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This is a one-month chart and I think it’s telling us something. The circle at the top was probably around when Bullard first proposed a possible 0.75% raise, and a number of other Fed presidents then piled on with comments. The obvious slide from that peak was the market in the process of discounting that possibility, and also the unknown of whether it will be a .50% or .75%. Rule number 1 is the market hates any kind of unknown. Monday and Tuesday were choppy but positive. Wednesday continued the positivity. That told me that the market was ready to handle the .75% at that point. I think this is significant, I believe that the market has made the determination that these interest rates will not harm the economy. It also means that the stock market very unlike the media and their ivory tower academics and economics collaborators, still has faith in Powell. Then Powell gives the happy news about walking away from the .75% hike. This kicked off what appeared to be a monster relief rally, but I believe differently. To my thinking, this was a short-covering rally. Why do I say that? Look at the long green line, the rally stopped right at where the two prior interim peaks petered out. This defines a huge overhead resistance and that is why we had this sharp reversal, short selling ended Wednesday at the close and the lucky day traders that bought at the bottom then sold on Thursday to collect sweet profits. Take a glance at the first chart, I said that if you eliminate the peak of the week, the market pretty much didn’t go anywhere. Even with the continued selling on Friday, we didn’t break lower than what we had early in the week. So I don’t find the sell-off quite as baffling to me as those looking for what the market is “saying”. We held the line, and to me, THIS is what the message of the market is.

Tuesday is now the most important day of the week

I expect Monday to be a choppy inside trading day. Meaning trading doesn’t break last week’s lows but not trading higher than Friday’s high. I surmise that most of you already are aware that the next day is the CPI, the Consumer Price Index. I believe that a number of products and services have improved vs. inflation. So I believe that the market markedly improves next week. Why do I say that? Auto manufacturers are saying that chips are trickling in a bit faster, this is evidenced by the fact that used car prices have dropped sharply. A significant portion of used car buyers are those who normally buy new cars. The moment new models come, available used car prices drop hard because those normally habitual new car buyers are willing to pay higher prices to get the used car that they want. Once they begin to leave it leaves much more price-conscious buyers. Also earlier in April gasoline prices fell a bit, and WTI shot up last week, so it may not seem to have been very long. It was long enough to have a bit of improvement for the Consumer. I am not looking for a precipitous drop, just a small deceleration.

Also much has been made of the strong employment numbers, but did you notice that 55K manufacturing jobs were filled? I understand that 70% of the manufacturing plants are now back up and running. With the supply of goods returning, prices are likely to stop going up in whatever items are being bought in the US. Even Powell noted during his Q&A on Wednesday that core CPI has moderated already. Also, let’s not forget that the dollar index is now at a 20-year high? That means all those imports that US consumers love are cheaper to buy now. So is this enough to throw us back into disinflation? No, but it might be enough to start breathing a sigh of relief. Perhaps the 10-year takes a breather too.

What if I am wrong and inflation is still accelerating, it would be very interesting to see what happens. Maybe the market shrugs it off, Powell is raising .50% for June and the following FOMC meeting. Maybe the market, which was in the middle of discounting .50% raises, perhaps shrugs off the bad news. That is as long as inflation doesn’t keep accelerating.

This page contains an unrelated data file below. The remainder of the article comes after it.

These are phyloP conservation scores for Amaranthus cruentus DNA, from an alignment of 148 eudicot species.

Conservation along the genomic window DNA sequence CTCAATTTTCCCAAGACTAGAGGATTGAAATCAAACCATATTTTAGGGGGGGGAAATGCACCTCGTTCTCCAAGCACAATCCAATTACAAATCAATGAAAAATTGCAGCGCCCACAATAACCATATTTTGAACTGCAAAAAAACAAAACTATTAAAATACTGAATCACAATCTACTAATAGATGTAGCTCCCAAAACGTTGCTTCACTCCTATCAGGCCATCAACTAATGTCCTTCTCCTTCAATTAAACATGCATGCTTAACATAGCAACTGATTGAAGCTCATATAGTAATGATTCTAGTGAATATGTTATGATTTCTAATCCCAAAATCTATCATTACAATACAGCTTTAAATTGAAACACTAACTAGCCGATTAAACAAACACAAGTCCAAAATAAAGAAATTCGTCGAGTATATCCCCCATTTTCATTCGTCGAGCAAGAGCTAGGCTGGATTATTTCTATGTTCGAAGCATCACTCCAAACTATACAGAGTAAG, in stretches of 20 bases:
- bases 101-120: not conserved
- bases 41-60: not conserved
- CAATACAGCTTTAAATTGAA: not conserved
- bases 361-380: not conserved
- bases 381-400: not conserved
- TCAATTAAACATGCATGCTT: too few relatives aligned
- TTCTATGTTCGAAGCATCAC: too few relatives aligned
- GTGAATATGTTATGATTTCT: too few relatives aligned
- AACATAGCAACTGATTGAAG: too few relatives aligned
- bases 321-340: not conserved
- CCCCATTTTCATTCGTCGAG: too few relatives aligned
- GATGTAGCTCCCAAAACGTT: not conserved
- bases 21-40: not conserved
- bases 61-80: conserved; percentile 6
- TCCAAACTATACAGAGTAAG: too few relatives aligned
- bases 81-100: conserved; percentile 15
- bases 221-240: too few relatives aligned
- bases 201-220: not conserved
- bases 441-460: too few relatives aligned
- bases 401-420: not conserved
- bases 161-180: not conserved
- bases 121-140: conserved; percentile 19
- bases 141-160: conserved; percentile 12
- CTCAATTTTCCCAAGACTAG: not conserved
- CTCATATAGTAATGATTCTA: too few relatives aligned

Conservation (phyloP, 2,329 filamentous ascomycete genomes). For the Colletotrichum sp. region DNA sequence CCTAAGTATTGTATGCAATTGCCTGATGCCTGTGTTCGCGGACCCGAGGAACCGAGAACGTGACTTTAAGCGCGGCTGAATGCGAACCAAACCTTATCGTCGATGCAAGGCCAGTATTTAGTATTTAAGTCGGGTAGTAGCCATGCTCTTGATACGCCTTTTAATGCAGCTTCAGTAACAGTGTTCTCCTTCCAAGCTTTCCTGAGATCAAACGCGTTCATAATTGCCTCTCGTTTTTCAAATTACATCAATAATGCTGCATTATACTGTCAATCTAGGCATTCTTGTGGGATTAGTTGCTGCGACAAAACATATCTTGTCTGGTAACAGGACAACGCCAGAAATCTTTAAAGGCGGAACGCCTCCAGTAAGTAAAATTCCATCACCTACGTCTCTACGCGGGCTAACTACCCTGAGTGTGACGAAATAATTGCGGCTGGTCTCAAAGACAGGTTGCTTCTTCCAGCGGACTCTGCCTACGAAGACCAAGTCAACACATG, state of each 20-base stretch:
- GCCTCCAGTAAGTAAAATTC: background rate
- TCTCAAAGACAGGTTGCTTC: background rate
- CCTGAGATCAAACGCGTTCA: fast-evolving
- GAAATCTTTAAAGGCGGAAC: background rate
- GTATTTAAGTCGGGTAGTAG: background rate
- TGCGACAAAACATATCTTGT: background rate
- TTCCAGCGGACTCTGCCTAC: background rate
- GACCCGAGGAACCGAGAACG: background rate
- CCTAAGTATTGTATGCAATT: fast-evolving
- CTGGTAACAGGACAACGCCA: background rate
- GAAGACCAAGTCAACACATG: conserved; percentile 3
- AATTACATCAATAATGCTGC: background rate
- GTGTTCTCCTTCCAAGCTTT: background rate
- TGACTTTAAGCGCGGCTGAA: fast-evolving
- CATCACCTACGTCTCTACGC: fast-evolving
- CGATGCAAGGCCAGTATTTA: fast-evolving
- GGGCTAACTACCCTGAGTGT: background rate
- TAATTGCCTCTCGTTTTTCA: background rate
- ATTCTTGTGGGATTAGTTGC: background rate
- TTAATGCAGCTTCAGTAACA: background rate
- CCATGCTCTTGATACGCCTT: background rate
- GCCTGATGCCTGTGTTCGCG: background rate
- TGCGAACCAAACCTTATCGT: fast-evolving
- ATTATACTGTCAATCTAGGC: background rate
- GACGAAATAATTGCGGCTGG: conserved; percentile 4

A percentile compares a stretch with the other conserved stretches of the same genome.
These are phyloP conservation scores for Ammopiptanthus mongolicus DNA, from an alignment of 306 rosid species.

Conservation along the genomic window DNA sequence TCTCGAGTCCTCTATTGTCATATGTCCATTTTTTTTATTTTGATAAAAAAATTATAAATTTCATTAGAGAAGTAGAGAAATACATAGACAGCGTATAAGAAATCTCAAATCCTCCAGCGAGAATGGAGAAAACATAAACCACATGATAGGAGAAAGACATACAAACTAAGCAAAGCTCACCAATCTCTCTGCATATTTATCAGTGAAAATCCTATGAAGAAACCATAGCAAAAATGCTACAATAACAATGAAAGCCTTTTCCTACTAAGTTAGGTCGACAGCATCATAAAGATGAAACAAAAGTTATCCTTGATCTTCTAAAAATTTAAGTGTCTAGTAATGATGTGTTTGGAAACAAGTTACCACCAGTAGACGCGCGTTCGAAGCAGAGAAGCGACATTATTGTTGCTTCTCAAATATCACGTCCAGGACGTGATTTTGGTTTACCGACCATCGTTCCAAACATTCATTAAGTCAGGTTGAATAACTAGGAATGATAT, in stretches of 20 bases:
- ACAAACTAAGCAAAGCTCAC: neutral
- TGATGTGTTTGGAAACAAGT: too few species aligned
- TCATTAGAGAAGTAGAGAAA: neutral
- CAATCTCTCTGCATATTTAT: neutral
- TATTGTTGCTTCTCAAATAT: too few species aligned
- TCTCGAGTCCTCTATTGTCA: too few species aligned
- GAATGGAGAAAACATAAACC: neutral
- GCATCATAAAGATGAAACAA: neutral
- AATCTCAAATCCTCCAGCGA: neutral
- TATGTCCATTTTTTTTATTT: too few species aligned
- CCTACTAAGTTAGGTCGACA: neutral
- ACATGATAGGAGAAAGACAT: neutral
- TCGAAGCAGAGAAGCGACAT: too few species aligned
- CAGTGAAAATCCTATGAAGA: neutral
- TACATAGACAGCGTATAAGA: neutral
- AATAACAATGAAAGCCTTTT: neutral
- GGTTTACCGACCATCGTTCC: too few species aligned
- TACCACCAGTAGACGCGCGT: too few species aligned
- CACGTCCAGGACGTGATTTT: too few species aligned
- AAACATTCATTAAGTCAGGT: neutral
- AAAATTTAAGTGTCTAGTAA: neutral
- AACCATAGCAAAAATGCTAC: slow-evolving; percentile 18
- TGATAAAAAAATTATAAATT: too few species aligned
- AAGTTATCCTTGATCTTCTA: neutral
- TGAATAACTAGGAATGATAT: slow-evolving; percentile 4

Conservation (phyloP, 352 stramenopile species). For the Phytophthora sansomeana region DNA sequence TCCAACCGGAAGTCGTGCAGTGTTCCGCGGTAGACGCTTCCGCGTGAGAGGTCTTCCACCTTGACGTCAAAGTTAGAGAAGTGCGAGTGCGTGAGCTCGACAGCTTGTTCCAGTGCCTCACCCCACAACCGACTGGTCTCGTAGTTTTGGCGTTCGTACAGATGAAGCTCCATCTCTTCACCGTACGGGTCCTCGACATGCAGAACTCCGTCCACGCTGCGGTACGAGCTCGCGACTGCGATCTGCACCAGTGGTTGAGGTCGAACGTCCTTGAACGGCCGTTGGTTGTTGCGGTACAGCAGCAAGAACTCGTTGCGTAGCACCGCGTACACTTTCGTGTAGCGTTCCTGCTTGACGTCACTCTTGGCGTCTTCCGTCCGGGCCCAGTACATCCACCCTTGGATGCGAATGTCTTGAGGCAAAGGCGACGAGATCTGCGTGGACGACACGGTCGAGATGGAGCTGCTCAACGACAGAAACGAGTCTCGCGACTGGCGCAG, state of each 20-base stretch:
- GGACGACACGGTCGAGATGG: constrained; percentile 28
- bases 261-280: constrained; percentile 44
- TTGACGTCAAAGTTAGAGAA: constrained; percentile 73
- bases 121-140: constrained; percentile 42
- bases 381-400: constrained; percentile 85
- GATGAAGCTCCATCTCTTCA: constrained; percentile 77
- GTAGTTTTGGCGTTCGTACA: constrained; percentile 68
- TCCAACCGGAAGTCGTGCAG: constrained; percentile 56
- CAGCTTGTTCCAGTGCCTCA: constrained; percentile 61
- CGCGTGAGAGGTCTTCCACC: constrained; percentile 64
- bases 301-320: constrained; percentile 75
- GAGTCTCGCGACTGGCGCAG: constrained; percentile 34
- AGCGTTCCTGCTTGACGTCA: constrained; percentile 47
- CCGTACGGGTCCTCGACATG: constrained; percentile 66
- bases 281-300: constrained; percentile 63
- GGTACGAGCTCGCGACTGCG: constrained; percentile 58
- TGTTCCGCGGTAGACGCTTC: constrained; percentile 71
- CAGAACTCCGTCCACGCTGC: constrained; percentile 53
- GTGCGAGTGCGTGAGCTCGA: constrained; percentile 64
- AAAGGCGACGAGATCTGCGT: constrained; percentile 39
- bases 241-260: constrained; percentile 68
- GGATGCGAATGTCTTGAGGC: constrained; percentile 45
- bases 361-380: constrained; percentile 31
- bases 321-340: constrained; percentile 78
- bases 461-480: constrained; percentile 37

To my thinking is the odds are we have bottomed

This is why I believe that chances are we are at or near the bottom provided there is some additional bad news. Frankly, I think we have had enough these last few years, don’t you?

So I am repeating my prescription for my trading in the coming days. I am going to be more aggressive and buy bigger if not full lots. I think technology stocks, especially big-cap tech stocks…

My Trades

In regard to big-cap tech stocks, I continued buying Amazon (AMZN). I added shares to Intuit (INTU), and Advanced Micro Devices (AMD). I opened new positions in Expedia (EXPE), Airbnb (ABNB), and Live Nation (LYV). These are tech adjacent reopening stocks. All 3 have gotten stupendously punished, and by all indications, the summer travel and entertainment season will be a blockbuster and I see no reason why it doesn’t continue into the fall. I observed that the VIX shot up this week to 35, this has been an unsustainable level for a long time. I put on a trade to bet that the VIX falls using a leveraged ETF in a unique way that my partner at Dual Minds Research introduced me to. I feel like this is his method and I don’t feel right revealing it here. I still have a Put Spread on DWAC the Trump SPAC, but I think I should just short it and wait, that way I don’t have to worry about premium decay.

I also sold half of my Oil names, I held on to my refiners though. The reason I sold half is that WTI Oil hit 111, and I think that is just a bit too far right now. I would certainly buy them back if WTI comes back to 100 or less. Right now, I was motivated to have a slug of cash where I can buy more AMZN, get back into Meta (FB) and perhaps start positions in Alphabet (GOOGL) and Microsoft (MSFT) on further weakness. There are some other tech names that I am looking at in the chip area. I think Qualcomm (QCOM) is a sleeper, and I am looking at getting back into Micron (MU). Right now, as even the top Big-Cap technology names have been cut down to size, why go looking for the undiscovered? So if you like Apple (AAPL) go right ahead. I am even tempted to trade Tesla (TSLA) at 850, and I believe that much of the selling was on fears that Musk will continue to sell shares to close the deal. As it turns out he is making this a bit less of civic duty to more of a commercial one. There is chatter that Musk will cut the workforce, and otherwise restructure the company and business model, and publicly committed to taking Twitter back to public markets in 3 years. So I think TSLA will have a reason to run back to 4 digits. I am tempted to trade, but I still think that it is still a car company and hugely overpriced.